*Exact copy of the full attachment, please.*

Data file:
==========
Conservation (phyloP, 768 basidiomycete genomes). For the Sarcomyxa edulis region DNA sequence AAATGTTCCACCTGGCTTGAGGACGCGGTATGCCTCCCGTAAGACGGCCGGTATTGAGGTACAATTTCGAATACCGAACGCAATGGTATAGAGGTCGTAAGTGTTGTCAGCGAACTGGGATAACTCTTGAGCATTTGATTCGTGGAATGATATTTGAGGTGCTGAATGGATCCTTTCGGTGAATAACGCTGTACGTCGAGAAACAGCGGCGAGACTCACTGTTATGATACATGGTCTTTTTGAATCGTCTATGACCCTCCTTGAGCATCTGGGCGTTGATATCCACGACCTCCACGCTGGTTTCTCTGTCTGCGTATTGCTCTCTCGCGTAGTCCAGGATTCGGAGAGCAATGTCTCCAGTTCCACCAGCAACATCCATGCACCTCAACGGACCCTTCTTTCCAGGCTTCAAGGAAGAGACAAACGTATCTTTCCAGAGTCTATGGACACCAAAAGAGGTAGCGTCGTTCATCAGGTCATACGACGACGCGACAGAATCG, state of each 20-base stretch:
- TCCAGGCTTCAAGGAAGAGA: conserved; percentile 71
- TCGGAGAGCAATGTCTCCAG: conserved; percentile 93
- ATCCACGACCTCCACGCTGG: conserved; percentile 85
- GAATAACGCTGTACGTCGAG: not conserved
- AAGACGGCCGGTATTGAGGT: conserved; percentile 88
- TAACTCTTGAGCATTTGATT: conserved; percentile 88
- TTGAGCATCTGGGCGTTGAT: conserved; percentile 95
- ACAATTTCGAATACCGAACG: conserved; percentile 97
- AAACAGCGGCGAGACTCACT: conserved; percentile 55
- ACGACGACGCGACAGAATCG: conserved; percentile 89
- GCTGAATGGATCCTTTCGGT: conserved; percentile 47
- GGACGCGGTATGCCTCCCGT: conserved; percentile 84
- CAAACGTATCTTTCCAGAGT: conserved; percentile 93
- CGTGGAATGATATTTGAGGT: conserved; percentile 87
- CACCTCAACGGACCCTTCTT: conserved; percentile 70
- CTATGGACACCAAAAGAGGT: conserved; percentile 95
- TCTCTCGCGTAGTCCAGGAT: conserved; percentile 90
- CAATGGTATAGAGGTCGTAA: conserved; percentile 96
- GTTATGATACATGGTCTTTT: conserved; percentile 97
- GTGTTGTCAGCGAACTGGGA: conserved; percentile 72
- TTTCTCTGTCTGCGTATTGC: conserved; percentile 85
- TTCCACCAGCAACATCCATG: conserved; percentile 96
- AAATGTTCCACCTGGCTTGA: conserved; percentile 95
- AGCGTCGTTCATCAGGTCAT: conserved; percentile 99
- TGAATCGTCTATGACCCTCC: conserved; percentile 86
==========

Conservation (phyloP, 768 basidiomycete genomes). For the Sarcomyxa edulis region DNA sequence AAATGTTCCACCTGGCTTGAGGACGCGGTATGCCTCCCGTAAGACGGCCGGTATTGAGGTACAATTTCGAATACCGAACGCAATGGTATAGAGGTCGTAAGTGTTGTCAGCGAACTGGGATAACTCTTGAGCATTTGATTCGTGGAATGATATTTGAGGTGCTGAATGGATCCTTTCGGTGAATAACGCTGTACGTCGAGAAACAGCGGCGAGACTCACTGTTATGATACATGGTCTTTTTGAATCGTCTATGACCCTCCTTGAGCATCTGGGCGTTGATATCCACGACCTCCACGCTGGTTTCTCTGTCTGCGTATTGCTCTCTCGCGTAGTCCAGGATTCGGAGAGCAATGTCTCCAGTTCCACCAGCAACATCCATGCACCTCAACGGACCCTTCTTTCCAGGCTTCAAGGAAGAGACAAACGTATCTTTCCAGAGTCTATGGACACCAAAAGAGGTAGCGTCGTTCATCAGGTCATACGACGACGCGACAGAATCG, state of each 20-base stretch:
- TCCAGGCTTCAAGGAAGAGA: conserved; percentile 71
- TCGGAGAGCAATGTCTCCAG: conserved; percentile 93
- ATCCACGACCTCCACGCTGG: conserved; percentile 85
- GAATAACGCTGTACGTCGAG: not conserved
- AAGACGGCCGGTATTGAGGT: conserved; percentile 88
- TAACTCTTGAGCATTTGATT: conserved; percentile 88
- TTGAGCATCTGGGCGTTGAT: conserved; percentile 95
- ACAATTTCGAATACCGAACG: conserved; percentile 97
- AAACAGCGGCGAGACTCACT: conserved; percentile 55
- ACGACGACGCGACAGAATCG: conserved; percentile 89
- GCTGAATGGATCCTTTCGGT: conserved; percentile 47
- GGACGCGGTATGCCTCCCGT: conserved; percentile 84
- CAAACGTATCTTTCCAGAGT: conserved; percentile 93
- CGTGGAATGATATTTGAGGT: conserved; percentile 87
- CACCTCAACGGACCCTTCTT: conserved; percentile 70
- CTATGGACACCAAAAGAGGT: conserved; percentile 95
- TCTCTCGCGTAGTCCAGGAT: conserved; percentile 90
- CAATGGTATAGAGGTCGTAA: conserved; percentile 96
- GTTATGATACATGGTCTTTT: conserved; percentile 97
- GTGTTGTCAGCGAACTGGGA: conserved; percentile 72
- TTTCTCTGTCTGCGTATTGC: conserved; percentile 85
- TTCCACCAGCAACATCCATG: conserved; percentile 96
- AAATGTTCCACCTGGCTTGA: conserved; percentile 95
- AGCGTCGTTCATCAGGTCAT: conserved; percentile 99
- TGAATCGTCTATGACCCTCC: conserved; percentile 86